His musical dual-citizenship had led the 14-year-old Gerstein to pursue his studies at Boston’s Berklee College of Music, where jazz is a specialty. He was given a scholarship to the school by vibraphonist Gary Burton, who’d heard the 12-year-old Gerstein improvise at a festival in Russia. Through his Berklee experience, the pianist began collaborating with Burton and noted jazz pianist Chick Corea. Now married to an Israeli woman, Gerstein lives in Boston and has been a U.S. citizen since 2003 (though he retains a Russian passport.)
If you ask him, he’ll tell you he’s a classical pianist. But jazz — or its spirit, at least — runs through his veins. “Even in a written-out composition, you need to bring a sense of spontaneity, to understand what freedom can feel like,” he explained. “I want to uncover that trace of the composer’s thoughts. It’s in the score, and it’s my job to discover what I can do with it. Yes, it’s a place for inhibitions to start, and there is risk playing either style of music. But risk-taking is an important component of life.”
Gerstein put himself on the international musical map in 2001 when he won the Arthur Rubinstein Piano Competition in Tel Aviv. But his career took a sudden and unexpected upturn in 2010 when he was presented with the Gilmore Artist Award — an honor given every four years through a secret selection process. Besides the immediate prestige, the Gilmore comes with a check for $300,000. When he received word about this honor, Gerstein immediately knew what he’d do with his winnings. “I wanted to use it for musical purposes,” he said. In other words, commissions. A longtime admirer of Mehldau, Gerstein made contact and asked him to compose something. “I told Brad, ‘Write what I love hearing you play, but add layers of complexity.’ The original idea was for a 10-12-minute piece. But then, I heard back from him, and he said, ‘I couldn’t stop (composing)!’ It turned out to be around 27 or 28 minutes. And, yes, it is very difficult in spots. For me, it is quite an honor to have triggered this into existence.”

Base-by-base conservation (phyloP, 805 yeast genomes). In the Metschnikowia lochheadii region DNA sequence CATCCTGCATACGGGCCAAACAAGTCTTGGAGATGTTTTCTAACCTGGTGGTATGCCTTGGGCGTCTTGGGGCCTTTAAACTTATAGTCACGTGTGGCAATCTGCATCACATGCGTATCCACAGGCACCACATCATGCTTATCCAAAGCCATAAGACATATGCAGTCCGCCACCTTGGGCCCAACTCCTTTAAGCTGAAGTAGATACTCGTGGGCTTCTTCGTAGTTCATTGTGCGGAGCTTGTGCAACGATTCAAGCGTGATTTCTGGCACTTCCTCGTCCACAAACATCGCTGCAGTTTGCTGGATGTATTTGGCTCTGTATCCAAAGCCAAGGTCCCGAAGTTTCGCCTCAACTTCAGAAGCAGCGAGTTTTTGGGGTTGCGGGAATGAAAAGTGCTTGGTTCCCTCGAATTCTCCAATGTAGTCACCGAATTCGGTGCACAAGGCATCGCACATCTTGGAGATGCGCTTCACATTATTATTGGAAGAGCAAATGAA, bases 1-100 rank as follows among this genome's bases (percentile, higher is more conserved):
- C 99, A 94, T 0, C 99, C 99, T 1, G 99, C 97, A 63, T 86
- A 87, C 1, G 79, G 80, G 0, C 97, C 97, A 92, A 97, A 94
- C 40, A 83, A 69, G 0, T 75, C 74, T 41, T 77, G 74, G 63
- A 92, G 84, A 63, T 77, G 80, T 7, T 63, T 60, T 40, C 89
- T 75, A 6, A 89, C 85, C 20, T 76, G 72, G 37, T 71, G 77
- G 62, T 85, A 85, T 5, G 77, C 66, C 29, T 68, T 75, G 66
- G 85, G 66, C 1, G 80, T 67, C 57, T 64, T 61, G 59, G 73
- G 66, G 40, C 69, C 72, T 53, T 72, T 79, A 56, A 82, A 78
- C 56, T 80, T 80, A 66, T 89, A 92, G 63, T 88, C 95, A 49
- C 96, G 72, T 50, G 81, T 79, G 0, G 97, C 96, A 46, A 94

Naturally, there was more than a little trepidation when he received Mehldau’s Variations on a Melancholy Theme, and even more when he began playing the piece in recital. “We know that (Beethoven’s) Moonlight Sonata works. With a new piece, we don’t always know that.” But then, this is part of the challenging world of Kirill Gerstein. Clearly on a path toward a long and intriguing concert career, he has already established himself as a different sort of musician. The concluding mini-suite on his Denver program offers confirmation. He said of the two Ligeti Etudes (Fanfares and Rainbow), “they’re really quite jazzy-sounding. When you hear them alongside the two Gershwins (Somebody Loves Me and I Got Rhythm), they’ll make sense. I believe that a recital program should say much about the pianist. And it should provoke some thought.”
Kirill Gerstein will appear in a Friends of Chamber Music recital at 7:30 p.m. Wednesday, December 4 in Gates Concert Hall of the Newman Center, University and Iliff Avenues, in Denver. Tickets are available through the Friends’ Web site (friendsofchambermusic.com) or by calling (303) 388-9839. Tickets will also be sold in the Newman Center’s lobby beginning at 7 p.m.